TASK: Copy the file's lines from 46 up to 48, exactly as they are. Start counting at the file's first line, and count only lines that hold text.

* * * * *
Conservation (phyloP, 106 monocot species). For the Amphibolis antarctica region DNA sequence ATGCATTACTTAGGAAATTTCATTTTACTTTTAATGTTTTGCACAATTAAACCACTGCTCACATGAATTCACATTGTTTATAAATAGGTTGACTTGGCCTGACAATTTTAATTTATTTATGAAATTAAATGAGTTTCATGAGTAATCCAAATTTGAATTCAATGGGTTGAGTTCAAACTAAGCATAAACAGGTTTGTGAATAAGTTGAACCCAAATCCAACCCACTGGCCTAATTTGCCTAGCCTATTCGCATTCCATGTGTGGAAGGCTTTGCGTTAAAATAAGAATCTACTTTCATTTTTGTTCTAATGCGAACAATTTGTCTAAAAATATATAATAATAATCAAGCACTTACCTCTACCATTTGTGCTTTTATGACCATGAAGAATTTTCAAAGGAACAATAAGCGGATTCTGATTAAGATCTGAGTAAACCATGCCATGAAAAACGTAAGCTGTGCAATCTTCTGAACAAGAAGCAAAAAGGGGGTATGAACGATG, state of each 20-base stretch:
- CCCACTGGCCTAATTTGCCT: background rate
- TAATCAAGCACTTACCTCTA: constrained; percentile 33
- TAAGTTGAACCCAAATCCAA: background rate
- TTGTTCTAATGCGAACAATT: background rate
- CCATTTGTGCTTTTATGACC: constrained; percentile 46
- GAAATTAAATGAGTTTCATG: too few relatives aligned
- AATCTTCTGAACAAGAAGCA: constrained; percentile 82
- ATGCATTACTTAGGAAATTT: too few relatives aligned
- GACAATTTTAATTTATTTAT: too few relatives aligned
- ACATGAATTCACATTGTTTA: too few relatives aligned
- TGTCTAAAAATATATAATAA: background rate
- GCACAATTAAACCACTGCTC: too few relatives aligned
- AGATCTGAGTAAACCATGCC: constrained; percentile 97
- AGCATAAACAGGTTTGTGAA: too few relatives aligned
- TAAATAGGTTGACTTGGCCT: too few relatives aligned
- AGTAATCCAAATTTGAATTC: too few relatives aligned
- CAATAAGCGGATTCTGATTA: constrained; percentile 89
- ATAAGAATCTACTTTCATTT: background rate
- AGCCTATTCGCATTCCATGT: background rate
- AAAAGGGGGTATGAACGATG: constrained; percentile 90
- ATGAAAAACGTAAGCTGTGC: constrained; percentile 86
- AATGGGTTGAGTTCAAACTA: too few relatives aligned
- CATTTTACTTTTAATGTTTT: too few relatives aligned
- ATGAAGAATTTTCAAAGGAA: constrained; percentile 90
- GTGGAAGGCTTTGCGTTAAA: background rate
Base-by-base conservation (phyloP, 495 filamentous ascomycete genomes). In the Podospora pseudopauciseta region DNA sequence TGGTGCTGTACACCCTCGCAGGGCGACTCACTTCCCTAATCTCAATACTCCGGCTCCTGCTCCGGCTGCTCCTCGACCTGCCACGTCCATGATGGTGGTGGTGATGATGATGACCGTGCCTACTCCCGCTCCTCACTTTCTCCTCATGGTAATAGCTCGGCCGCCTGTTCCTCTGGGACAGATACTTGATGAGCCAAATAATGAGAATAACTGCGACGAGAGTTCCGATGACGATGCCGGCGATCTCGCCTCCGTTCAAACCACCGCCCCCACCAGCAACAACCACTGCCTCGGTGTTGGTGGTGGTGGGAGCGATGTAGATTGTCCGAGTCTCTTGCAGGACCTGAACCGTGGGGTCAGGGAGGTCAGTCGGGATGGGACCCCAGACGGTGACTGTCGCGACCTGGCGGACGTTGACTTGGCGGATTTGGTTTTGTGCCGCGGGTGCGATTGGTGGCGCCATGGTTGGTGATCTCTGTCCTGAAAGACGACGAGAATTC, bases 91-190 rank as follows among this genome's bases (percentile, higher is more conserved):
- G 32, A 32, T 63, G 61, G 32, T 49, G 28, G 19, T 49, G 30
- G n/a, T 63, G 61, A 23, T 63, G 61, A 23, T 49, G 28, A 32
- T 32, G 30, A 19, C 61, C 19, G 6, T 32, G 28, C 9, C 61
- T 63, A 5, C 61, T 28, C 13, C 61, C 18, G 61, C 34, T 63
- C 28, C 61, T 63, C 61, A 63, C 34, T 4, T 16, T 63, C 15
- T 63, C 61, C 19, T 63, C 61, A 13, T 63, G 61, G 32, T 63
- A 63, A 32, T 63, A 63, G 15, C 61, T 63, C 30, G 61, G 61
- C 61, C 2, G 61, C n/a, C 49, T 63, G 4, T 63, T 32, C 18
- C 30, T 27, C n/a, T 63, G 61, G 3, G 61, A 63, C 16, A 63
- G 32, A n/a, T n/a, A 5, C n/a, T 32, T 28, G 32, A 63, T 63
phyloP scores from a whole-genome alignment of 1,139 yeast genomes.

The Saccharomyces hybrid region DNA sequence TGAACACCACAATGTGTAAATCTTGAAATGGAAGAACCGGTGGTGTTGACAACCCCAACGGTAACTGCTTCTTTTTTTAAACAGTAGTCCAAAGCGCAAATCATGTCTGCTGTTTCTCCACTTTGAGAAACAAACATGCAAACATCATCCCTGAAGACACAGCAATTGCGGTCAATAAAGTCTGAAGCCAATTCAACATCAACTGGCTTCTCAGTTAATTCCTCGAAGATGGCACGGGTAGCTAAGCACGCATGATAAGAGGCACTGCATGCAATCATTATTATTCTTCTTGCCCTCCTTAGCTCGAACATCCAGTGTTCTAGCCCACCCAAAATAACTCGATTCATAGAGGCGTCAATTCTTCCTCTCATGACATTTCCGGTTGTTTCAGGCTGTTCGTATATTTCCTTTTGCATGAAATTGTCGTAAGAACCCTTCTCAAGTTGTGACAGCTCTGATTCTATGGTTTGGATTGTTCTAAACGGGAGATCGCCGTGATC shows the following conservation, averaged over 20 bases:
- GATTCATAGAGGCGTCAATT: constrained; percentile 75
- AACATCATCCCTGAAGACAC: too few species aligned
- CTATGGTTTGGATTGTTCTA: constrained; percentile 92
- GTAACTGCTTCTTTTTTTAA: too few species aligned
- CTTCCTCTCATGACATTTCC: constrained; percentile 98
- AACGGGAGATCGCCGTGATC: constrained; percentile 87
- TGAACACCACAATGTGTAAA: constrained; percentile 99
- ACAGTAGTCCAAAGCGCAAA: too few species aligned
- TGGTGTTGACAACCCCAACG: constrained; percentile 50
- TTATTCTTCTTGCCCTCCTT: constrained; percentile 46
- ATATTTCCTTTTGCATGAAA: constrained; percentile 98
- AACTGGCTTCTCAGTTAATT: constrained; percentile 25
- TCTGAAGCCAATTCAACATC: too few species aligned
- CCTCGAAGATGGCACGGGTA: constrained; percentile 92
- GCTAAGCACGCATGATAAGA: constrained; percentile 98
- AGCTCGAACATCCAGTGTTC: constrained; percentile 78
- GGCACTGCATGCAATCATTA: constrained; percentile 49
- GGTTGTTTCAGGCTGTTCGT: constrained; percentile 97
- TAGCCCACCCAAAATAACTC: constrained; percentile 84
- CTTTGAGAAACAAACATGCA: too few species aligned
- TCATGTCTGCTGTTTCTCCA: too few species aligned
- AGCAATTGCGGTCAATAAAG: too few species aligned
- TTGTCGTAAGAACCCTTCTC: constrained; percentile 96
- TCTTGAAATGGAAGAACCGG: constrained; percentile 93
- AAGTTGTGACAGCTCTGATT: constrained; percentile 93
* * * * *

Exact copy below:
- TGAACACCACAATGTGTAAA: constrained; percentile 99
- ACAGTAGTCCAAAGCGCAAA: too few species aligned
- TGGTGTTGACAACCCCAACG: constrained; percentile 50